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The courses needed to obtain any engineering degree are often considered difficult, but many consider petroleum engineering courses to be especially challenging. Students devote much of their first two years to completing the basic classes required for many four-year degrees, such as English, history and communication, and the first college level math and science courses are usually taken, along with introductory engineering or basic computer classes. At some point, aspiring engineers will need to complete advanced math and science courses, most of which cannot be taken until the prerequisite courses are taken. Juniors and seniors petroleum engineering courses such as drilling, well production and fluid dynamics.
Each university has different degree plan requirements, and not every school offers all petroleum engineering courses. A typical degree plan, however, will include two semesters of English composition, one course in U.S. history and at least one computer engineering course. At least one political science course, such as U.S. government or civics, is often mandatory. Students who did not take a foreign language in high school may need to complete two semesters at the college level. The fundamentals normally account for about 40 credit hours.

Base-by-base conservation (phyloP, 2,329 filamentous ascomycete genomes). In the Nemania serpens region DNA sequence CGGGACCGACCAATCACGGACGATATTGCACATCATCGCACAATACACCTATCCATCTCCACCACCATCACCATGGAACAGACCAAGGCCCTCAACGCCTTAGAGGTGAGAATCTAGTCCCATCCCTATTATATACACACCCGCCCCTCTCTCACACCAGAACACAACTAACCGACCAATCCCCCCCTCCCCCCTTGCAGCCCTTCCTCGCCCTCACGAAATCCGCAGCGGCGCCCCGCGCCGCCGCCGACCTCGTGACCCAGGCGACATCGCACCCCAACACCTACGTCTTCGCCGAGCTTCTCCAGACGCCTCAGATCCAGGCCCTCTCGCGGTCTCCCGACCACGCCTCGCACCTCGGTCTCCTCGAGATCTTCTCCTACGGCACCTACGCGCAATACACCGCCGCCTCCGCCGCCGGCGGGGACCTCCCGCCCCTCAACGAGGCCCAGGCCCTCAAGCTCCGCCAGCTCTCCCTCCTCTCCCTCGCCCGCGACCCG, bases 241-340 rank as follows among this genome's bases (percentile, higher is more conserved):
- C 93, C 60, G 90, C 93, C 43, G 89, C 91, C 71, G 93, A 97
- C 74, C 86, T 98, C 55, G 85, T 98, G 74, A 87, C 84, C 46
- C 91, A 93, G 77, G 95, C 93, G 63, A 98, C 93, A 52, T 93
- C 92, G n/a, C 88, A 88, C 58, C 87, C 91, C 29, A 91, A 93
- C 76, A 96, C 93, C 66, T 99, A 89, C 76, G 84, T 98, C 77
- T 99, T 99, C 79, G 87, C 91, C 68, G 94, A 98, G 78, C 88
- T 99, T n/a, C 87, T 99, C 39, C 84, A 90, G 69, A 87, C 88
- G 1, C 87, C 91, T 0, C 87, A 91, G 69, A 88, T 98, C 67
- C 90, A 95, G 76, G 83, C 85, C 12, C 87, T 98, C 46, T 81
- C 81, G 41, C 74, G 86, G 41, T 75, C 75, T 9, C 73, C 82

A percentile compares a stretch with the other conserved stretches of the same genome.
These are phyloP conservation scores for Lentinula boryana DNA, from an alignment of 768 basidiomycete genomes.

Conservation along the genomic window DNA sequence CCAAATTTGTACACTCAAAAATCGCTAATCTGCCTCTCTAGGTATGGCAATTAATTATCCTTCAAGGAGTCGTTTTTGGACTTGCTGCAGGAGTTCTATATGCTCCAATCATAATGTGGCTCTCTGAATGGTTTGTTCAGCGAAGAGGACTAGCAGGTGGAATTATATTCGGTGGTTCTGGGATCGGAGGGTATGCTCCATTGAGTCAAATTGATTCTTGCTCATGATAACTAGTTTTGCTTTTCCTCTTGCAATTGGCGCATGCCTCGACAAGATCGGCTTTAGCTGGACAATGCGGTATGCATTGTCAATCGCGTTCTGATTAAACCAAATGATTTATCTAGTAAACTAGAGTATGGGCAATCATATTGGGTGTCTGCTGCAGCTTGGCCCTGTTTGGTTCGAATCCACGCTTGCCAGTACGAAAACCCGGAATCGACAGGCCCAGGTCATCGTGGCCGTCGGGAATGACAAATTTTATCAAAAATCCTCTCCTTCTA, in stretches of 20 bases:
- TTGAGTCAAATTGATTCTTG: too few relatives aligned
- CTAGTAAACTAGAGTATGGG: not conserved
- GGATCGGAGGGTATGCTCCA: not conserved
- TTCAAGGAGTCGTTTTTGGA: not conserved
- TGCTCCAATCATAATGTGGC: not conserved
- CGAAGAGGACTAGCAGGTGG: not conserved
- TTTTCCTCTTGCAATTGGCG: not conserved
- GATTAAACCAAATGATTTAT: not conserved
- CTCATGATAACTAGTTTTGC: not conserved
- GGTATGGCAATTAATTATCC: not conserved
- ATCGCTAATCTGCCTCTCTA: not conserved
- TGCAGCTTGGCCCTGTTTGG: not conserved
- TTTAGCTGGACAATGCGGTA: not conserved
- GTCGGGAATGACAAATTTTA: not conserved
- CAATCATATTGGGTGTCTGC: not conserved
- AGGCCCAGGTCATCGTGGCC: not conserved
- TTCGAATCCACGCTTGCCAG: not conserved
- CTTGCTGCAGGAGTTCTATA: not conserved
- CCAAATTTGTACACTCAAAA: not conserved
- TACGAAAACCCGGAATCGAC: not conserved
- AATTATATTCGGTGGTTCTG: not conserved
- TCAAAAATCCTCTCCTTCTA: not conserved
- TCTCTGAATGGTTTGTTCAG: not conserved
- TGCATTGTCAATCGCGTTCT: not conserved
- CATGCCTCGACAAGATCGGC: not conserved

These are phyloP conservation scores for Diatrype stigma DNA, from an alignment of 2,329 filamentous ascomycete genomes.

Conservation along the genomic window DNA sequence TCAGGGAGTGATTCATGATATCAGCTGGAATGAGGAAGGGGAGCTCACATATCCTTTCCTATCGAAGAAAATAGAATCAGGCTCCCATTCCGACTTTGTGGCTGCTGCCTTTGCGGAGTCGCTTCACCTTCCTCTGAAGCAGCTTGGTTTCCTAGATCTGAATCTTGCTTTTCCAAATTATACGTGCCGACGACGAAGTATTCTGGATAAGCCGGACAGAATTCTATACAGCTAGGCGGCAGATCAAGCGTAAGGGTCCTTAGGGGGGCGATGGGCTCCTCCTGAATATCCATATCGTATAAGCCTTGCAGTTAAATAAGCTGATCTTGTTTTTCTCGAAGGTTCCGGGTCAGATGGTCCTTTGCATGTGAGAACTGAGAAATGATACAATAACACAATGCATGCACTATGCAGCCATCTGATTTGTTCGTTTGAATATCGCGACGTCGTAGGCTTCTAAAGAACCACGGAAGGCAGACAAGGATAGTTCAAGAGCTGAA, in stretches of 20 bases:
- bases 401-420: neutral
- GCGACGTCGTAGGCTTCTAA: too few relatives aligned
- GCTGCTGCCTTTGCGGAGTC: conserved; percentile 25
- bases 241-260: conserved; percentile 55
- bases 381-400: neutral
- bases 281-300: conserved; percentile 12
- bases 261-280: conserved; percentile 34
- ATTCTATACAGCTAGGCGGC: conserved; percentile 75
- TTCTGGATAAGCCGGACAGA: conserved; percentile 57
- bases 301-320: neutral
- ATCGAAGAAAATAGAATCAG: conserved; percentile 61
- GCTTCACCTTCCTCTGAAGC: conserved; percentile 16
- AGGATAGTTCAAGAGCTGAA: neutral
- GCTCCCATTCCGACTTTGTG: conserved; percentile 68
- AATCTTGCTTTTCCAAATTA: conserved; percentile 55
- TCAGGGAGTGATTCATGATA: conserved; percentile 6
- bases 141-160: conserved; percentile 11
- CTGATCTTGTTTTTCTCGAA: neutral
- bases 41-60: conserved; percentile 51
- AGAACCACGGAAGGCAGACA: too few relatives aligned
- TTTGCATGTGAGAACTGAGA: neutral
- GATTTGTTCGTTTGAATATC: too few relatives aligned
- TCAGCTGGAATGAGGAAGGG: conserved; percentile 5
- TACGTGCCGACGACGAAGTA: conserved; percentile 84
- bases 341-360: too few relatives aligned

Engineering students typically begin their math courses with calculus and analytic geometry; most engineers complete four semesters of calculus. The fifth semester is normally differential equations. If a student did not take math courses such as introduction to calculus and trigonometry in high school, he or she may need to take one or more lower level math courses before starting calculus and analytic geometry.
Most petroleum engineering degrees require two semesters of general chemistry and two semesters of general physics. Two semesters of geology, with at least one semester focused on petroleum geology, are also normally required. Students typically need to complete a course in geophysics as well. Engineering courses, such as materials, fluid dynamics and thermodynamics are also required.
Second year students usually take two or three introductory petroleum engineering courses such as introduction to petroleum engineering systems or rock properties. During the junior year, roughly half of a full-time student's schedule normally consists of more advanced petroleum engineering courses such as subsurface production, reservoir engineering or fluids, drilling and well log evaluation. Virtually all of the senior year is typically devoted to petroleum engineering courses such as drilling and production, project evaluation, fluid mechanics and recovery techniques. Students may also need to complete courses in engineering ethics, geostatistics, hydraulics or horizontal drilling techniques.